Creditors’ Claims

CalculatorOne of the primary purposes of Probate is to ensure creditors of the deceased individual (“decedent”) have an opportunity to make a claim against the estate. The Personal Representative (“PR”) and creditors need to pay close attention to the claims procedure as there are strict time limits and procedures involved.

CLAIMS PERIOD

Creditors of an estate must file their claim within two years of the date of death. After two years, all claims are barred. This period can be shortened to 90 days by publishing a Notice to Creditors. The PR has an obligation to serve notices on all known creditors.

CLAIMS PROCEDURE

Claims must be filed in the probate court after which a copy is sent to the PR. The PR may object to the claim four months from the publication of the notice to creditors or 30 days from the filing of the claim, whichever occurs later. The claimant then has 30 days in which to bring an action or the claim is abandoned. Any claims not objected to must be paid from available assets.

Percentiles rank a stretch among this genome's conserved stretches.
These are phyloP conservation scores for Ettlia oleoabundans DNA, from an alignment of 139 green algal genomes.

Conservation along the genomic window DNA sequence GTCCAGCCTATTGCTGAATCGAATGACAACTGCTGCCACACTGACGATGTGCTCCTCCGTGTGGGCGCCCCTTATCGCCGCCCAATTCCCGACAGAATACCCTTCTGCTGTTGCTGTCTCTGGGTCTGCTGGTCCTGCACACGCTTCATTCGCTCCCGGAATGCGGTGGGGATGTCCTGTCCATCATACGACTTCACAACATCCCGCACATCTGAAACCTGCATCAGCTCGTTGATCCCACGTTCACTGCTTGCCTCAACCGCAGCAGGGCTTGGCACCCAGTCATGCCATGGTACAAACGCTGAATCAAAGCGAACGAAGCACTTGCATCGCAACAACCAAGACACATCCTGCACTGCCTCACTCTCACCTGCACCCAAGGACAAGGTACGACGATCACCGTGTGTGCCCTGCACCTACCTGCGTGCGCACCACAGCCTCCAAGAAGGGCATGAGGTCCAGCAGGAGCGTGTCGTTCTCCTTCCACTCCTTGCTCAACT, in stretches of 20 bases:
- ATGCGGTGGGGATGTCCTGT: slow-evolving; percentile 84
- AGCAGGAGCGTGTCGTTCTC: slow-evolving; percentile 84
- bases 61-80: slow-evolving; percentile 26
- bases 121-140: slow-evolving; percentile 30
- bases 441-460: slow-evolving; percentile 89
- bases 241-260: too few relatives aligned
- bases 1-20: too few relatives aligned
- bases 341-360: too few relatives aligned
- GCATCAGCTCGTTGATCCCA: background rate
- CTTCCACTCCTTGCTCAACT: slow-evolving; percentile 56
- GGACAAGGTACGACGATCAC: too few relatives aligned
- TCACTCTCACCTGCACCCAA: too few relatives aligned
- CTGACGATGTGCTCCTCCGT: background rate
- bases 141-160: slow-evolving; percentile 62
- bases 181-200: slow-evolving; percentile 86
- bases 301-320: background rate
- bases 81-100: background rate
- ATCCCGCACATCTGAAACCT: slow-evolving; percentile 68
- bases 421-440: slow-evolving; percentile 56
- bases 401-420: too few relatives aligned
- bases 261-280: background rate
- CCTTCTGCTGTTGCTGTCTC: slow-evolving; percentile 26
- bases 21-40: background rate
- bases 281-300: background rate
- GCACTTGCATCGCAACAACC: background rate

PAYMENT OF CLAIMS

Claims should not be paid until the end of the creditor claim period and unless the creditor has properly filed a timely claim. This is in the event there are not enough assets to pay all valid creditors. If there are insufficient assets, creditors must be paid in order of priority and pro rata. Improper payment of a claim to the detriment of a valid claimant could result in liability of the PR.

ASSETS SUBJECT TO CREDITORS’ CLAIMS

Not all assets of the decedent are subject to creditors’ claims. Assets exempt from creditors during the decedent’s lifetime, such as homestead, retain their exempt status depending on the beneficiaries of the estate.

CONCLUSION

Creditors and PRs need to be aware of the strict guidelines of creditors’ claims in probate. Failure to adhere to these guidelines could result in lost claims or personal liability. Family members and PRs should pay no debts or claims against the decedent prior to consulting with an attorney.

If you are interested in obtaining additional information regarding this article or any other article on this site, please contact Bart Scovill at Firm@Scovills.com or through our firm.

Posted in Probate.